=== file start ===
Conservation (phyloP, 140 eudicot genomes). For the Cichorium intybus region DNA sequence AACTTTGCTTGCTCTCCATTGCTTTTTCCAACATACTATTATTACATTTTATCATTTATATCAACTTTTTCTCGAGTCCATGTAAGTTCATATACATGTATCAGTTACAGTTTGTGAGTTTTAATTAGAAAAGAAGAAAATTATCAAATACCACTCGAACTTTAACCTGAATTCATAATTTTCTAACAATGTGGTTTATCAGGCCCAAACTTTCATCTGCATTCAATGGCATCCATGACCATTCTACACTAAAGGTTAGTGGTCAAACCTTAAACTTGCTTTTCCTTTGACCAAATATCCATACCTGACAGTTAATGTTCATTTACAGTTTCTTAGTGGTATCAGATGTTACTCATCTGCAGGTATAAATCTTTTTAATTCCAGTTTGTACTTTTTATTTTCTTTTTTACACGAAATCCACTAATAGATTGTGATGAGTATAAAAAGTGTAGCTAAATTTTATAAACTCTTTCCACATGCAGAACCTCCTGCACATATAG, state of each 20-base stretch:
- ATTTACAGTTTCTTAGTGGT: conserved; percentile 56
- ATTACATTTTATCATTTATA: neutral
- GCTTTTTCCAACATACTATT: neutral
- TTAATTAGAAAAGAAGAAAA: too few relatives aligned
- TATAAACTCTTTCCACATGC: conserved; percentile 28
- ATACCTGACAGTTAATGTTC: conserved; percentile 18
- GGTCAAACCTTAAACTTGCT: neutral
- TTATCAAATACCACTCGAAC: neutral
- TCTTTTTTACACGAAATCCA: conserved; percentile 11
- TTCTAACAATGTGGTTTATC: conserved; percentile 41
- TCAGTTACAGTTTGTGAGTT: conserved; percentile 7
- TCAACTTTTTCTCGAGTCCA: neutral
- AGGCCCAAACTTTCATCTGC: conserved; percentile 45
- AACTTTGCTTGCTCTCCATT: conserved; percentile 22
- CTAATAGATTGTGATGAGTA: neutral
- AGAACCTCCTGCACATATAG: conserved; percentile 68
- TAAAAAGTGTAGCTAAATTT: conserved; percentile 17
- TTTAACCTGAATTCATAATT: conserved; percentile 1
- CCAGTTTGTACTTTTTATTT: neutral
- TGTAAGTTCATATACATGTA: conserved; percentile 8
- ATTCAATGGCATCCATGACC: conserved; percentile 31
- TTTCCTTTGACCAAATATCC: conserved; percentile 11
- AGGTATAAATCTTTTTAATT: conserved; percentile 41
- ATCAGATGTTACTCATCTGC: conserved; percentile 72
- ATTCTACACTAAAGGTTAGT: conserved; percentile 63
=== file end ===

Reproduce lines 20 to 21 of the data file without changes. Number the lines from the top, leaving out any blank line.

- CCAGTTTGTACTTTTTATTT: neutral
- TGTAAGTTCATATACATGTA: conserved; percentile 8